22:18 GMT19 January 2021
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    There is no reason to doubt Donald Trump's determination to entirely pull out of Syria, Israeli publicist Avigdor Eskin told Sputnik. The publicist opined that the US president could bring his forces back to the region in case of emergency, though he stressed this is highly unlikely.

    Tel Aviv will benefit from Donald Trump's withdrawal from Syria, Israeli political commentator and publicist Avigdor Eskin told Sputnik.

    "There will be no need for any constraint in this area where the US presence was an obstacle before. Israel is not going to replace US boots on the ground in Syria but will be more active to halt Iranian military activism"," Eskin underscored.

    On 19 December, Trump announced that "after historic victories against ISIS [Daesh*]" he was pulling American forces out of Syria.

    The political commentator highlighted that although "we do not know the reasons for this timing", the move had come as no surprise.

    "President Trump declared several times that he will pull out US military from Syria".

    According to the Israeli publicist, the withdrawal is likely to result in the "rise of Turkish and Sunni influence which will have some immediate effect".

    On 23 December the US president tweeted that his Turkish counterpart Recep Tayyip Erdogan promised to "eradicate whatever is left of ISIS in Syria", while American troops would be returning home.

    "The Sunni opposition to President Assad will be encouraged by the US pull-out," Eskin foresees. "The Americans had a mandate to fight Daesh there and nothing else. This was somehow beneficial for President Assad and even Iran. Now we will see more Sunni resistance and some limited involvement of the Saudis".

    There is No Reason to Doubt Trump's Intention

    Commenting on Moscow's scepticism over the US' withdrawal from the Arab Republic, the political commentator opined that Trump will deliver on his promise: "Trump means business and there is no reason for any doubt", he pointed out.

    "Theoretically, President Trump will not have difficulties to bring the forces back in case of emergency, but this is very unlikely," Eskin added.

    As for French President Emmanuel Macron's promise to maintain a military presence in the region and, reportedly, provide support to Syrian Kurds — Washington's longstanding allies in its war against terrorists — the publicist suggested that "French forces will face an uneasy choice" and that "it is quite possible that they will quit soon after the US withdrawal".

    On 25 December, Turkish Foreign Minister Mevlut Cavusoglu warned the French that "there will be no benefit to anyone" if they remain in Syria any longer.

    Mattis' Resignation: 'Trump Cooled His Generals Down'

    It was reported that Trump's decision to withdraw from Syria was the trigger for Secretary of Defence James Mattis' resignation.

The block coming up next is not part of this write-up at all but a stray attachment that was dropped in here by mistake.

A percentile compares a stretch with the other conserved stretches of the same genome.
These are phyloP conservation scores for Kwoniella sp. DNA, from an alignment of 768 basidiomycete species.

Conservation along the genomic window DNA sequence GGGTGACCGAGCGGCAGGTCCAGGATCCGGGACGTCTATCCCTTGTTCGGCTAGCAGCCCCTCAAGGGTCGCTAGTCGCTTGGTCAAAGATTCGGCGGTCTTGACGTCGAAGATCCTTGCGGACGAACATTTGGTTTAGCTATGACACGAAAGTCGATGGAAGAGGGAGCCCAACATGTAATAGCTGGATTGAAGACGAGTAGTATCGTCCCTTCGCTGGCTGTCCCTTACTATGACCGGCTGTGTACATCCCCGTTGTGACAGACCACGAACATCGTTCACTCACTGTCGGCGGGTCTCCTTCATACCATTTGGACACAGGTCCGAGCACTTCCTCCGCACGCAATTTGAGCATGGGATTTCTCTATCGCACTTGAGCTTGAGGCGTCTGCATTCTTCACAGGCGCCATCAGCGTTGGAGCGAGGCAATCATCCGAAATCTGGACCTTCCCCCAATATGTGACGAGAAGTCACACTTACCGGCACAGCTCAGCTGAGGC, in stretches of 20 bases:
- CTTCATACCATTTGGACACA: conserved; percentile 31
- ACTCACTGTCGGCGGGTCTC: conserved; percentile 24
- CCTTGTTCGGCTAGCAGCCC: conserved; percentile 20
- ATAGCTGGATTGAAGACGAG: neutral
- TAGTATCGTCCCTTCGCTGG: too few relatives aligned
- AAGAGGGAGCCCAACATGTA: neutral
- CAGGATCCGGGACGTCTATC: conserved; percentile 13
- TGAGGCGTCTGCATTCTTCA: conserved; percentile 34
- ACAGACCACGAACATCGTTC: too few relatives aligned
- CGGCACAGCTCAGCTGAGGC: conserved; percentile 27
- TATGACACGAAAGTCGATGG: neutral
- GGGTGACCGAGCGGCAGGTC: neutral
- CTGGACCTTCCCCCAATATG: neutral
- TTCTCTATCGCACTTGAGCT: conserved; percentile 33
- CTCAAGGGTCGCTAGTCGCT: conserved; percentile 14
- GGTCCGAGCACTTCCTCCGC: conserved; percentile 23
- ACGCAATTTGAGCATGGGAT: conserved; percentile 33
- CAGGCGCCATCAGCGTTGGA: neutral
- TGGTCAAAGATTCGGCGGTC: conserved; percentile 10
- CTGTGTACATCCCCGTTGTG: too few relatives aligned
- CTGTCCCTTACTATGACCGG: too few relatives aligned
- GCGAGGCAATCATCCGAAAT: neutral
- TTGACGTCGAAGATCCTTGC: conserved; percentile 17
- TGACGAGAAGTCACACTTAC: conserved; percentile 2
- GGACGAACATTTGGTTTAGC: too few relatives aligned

In his letter to Trump, Mattis highlighted that he believes that the US "must be resolute and unambiguous in our approach to those countries whose strategic interests are increasingly in tension with ours", referring to Russia in particular. The US president's pull-out is seen by some American policy-makers, thought leaders and mainstream media figures as a move that plays directly into the hands of Russia, Iran and Damascus.

    For his part, Brett McGurk, the US special presidential envoy for the Global Coalition to Counter ISIL, seemingly resigned over Trump's pull-out.

    "The recent decision by the president came as a shock and was a complete reversal of policy that was articulated to us. It left our coalition partners confused and our fighting partners bewildered," McGurk wrote in a letter to his colleagues, as quoted by the New York Times.

    "President Trump wanted to replace Mattis, it's no secret," Eskin said. "The military circles always want to have more military bases and more action. This is what the president is for — to cool down his generals".

    The US is expected to pull out its nearly 2,000-strong military contingent within 100 days. The American president has repeatedly vowed to bring American troops back home from the region. US military forces intervened in Syria under Trump's predecessor Barack Obama in 2014 under the pretext of fighting Daesh. The US Armed Forces maintained their presence in the country illegally, without Damascus' approval. 

    *Daesh (ISIS/ISIL/Islamic State) is a terrorist group banned in Russia.

    The views expressed in this article are those of the contributor and the speaker, and do not necessarily reflect those of Sputnik.

    The views and opinions expressed in the article do not necessarily reflect those of Sputnik.


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